Sen. Wiener has not yet expressed an intention to bring the bill back yet again in the coming legislative year. Despite the irregularities around reintroducing failed bills, he has brought his bar bill back on back-to-back-to-back years. If it comes to a fourth fight, however, the research, advocacy, and prevention community has no intention of going home early.

WATCH the video of the decisive vote--did your representative stand against alcohol harm?

READ MORE about the harms that come with extended bar hours.

READ MORE about the costs to Los Angeles from late last calls.

READ MORE about the ongoing fight for late night.

4 A.M. Bar Bill Keeps Moving Forward As New Report Finds Up to $1 Billion In Costs from Late Last Calls

A woman experience the delights of late last callsDespite passionate opposition and alarming new research, SB 58 (aka the 4 A.M. Bar Bill) continues to make its way through the California legislature, passing the California State Assembly Committee on Governmental Operations (GO) by a narrow vote. The bill seeks to set up an ersatz “pilot program” that would allow 10 cities across California to establish 4 a.m. last call times for bars and nightclubs. Two previous versions of SB 58 stalled out in previous years. Hopes that this year’s Assembly GO would follow their lead have so far proven fruitless.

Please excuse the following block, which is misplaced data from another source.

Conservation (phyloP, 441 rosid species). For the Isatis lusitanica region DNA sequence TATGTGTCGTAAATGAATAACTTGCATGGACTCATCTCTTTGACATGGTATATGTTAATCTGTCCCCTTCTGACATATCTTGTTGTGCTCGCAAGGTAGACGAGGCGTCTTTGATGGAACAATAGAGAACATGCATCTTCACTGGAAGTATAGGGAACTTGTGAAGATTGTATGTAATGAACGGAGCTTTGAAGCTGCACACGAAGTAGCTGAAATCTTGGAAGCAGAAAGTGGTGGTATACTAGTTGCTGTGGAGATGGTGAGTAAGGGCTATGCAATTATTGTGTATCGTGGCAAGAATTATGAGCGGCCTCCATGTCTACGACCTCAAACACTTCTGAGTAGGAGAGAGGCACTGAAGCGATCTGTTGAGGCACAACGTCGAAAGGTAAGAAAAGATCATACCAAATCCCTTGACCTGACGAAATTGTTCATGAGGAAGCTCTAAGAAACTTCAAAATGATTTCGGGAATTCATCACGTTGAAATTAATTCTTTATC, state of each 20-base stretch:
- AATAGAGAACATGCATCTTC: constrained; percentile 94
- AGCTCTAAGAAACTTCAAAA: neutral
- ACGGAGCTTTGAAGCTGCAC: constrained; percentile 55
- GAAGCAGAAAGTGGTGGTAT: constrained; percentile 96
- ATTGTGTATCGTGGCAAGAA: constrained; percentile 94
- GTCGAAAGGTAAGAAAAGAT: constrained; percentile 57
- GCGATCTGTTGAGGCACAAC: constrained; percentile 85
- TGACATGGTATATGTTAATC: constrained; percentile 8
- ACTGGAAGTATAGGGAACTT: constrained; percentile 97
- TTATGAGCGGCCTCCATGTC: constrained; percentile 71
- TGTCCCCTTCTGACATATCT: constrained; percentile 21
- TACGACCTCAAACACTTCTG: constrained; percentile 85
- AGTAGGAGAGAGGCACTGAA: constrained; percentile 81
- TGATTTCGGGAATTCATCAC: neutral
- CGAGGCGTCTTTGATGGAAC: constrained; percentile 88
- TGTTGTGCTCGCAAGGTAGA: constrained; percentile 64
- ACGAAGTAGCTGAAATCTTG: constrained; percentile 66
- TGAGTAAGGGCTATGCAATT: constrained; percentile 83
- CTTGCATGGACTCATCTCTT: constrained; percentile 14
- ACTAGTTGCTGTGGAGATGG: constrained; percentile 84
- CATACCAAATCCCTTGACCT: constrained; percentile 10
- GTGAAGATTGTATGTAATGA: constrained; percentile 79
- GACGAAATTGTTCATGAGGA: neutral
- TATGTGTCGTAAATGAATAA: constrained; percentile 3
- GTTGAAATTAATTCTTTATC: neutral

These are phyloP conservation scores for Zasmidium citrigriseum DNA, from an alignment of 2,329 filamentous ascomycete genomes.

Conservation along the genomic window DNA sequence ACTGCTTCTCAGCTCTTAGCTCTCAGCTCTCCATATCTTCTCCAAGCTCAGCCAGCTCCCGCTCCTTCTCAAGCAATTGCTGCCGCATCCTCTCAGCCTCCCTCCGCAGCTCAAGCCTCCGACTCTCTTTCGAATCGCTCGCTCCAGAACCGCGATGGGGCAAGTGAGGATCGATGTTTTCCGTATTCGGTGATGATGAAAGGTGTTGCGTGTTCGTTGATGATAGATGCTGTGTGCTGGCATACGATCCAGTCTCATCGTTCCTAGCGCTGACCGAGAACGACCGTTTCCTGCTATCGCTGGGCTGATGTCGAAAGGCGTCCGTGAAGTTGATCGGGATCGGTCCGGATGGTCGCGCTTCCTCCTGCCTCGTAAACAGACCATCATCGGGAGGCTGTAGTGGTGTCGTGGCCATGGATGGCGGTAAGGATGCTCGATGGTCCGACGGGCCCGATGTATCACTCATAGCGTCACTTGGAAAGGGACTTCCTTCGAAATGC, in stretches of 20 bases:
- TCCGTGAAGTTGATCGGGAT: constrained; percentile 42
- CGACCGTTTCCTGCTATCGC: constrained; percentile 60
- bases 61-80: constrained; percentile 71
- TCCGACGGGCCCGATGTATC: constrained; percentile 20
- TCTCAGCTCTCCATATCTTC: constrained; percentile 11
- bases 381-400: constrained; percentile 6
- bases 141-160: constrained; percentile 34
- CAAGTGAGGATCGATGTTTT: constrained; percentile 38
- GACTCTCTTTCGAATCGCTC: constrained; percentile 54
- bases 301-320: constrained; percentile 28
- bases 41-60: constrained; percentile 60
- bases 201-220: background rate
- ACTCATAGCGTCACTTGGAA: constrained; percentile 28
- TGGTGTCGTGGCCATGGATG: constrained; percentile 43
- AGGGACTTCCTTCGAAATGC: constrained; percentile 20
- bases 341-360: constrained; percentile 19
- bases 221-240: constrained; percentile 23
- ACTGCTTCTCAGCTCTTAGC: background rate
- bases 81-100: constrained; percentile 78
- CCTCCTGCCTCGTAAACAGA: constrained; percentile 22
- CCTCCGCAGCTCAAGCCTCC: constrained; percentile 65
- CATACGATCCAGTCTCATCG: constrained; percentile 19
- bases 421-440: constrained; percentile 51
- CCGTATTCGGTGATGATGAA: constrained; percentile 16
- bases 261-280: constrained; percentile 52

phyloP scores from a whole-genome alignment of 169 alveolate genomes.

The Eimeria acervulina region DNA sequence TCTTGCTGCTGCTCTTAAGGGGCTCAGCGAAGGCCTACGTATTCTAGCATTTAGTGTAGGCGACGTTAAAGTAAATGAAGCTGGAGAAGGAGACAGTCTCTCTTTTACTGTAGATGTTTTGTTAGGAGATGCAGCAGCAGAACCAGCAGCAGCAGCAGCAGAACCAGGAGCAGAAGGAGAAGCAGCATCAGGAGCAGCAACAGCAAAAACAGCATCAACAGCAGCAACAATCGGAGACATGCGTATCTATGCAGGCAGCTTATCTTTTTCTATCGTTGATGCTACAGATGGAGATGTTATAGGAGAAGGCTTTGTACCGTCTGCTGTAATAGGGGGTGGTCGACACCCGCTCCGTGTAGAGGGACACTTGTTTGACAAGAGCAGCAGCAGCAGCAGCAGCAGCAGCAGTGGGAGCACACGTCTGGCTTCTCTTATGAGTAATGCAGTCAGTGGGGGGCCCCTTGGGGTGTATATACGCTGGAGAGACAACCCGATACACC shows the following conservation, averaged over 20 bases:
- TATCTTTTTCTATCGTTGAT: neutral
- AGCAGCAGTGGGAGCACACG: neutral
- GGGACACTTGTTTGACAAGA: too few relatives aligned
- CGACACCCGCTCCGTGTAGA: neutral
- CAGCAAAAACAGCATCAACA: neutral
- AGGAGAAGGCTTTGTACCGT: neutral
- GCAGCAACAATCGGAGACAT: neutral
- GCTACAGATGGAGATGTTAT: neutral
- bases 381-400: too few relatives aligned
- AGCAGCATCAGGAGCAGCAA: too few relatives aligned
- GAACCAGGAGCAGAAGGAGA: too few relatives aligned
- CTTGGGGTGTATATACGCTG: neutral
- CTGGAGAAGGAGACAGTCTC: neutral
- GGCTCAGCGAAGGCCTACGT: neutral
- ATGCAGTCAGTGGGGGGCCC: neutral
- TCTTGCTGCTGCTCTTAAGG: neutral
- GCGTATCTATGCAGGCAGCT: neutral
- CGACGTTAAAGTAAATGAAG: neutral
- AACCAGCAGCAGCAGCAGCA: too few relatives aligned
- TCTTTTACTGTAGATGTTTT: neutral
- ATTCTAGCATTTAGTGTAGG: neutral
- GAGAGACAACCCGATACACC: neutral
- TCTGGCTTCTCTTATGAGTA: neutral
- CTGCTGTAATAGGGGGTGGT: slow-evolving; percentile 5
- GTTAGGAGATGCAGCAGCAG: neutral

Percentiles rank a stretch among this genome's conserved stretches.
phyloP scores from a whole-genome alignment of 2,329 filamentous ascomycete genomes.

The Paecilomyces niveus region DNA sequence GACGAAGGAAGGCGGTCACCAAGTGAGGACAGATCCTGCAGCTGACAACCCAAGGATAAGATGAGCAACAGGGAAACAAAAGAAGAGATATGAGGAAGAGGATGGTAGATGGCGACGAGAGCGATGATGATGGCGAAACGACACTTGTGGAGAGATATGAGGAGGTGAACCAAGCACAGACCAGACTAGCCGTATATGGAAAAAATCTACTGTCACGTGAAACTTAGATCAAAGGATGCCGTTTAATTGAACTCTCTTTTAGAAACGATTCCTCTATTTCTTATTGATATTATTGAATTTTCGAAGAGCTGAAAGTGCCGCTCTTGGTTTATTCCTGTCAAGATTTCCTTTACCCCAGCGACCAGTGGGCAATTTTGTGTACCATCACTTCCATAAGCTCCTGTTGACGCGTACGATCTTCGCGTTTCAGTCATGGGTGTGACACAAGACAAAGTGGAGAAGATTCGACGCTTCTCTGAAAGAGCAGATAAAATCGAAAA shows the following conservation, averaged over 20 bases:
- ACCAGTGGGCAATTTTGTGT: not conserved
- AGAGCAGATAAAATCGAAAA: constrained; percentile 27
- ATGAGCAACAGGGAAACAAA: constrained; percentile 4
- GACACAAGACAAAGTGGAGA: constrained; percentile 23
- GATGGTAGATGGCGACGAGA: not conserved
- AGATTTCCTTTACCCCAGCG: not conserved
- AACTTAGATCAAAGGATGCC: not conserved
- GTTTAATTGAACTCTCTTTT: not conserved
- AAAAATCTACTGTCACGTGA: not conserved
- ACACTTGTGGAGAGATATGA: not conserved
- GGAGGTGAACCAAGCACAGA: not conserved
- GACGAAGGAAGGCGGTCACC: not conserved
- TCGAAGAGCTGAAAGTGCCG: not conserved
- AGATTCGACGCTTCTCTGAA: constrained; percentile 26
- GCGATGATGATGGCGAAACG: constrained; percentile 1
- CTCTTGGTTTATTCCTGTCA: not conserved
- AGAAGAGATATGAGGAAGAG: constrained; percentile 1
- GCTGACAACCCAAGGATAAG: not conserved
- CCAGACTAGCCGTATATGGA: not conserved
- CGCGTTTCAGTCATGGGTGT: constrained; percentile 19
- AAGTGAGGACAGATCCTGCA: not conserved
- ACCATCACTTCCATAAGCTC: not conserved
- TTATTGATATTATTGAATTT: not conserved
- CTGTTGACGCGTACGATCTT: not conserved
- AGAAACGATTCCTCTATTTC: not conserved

Assembly GO Committee member Tom Lackey, a former California Highway Patrol Officer, spoke passionately about the concerns law enforcement has with extending last calls. “I have direct knowledge of the tragedy that’s associated when alcohol-impaired driving is coupled with the extreme fatigue that we also see in drivers between 2 and 4 a.m,” Assemblymember Lackey said. “Through this legislation we will extend the hours of most danger and that is terrible, reprehensible, abhorrent, scary, and should be denounced.”

Assemblymember Lackey’s fears were reinforced by a new analysis conducted by the Oakland-based Alcohol Research Group (ARG), and released the day before the vote. The report looked at the potential impact on Los Angeles from extended last call times and found staggering costs associated with the bill. Assuming only 5% of the eligible establishments in Los Angeles opt to stay open to 4 a.m., the projected costs from the additional alcohol sales top $266 million over 5 years. If 20% of the eligible bars opt in, the costs go over $1 billion.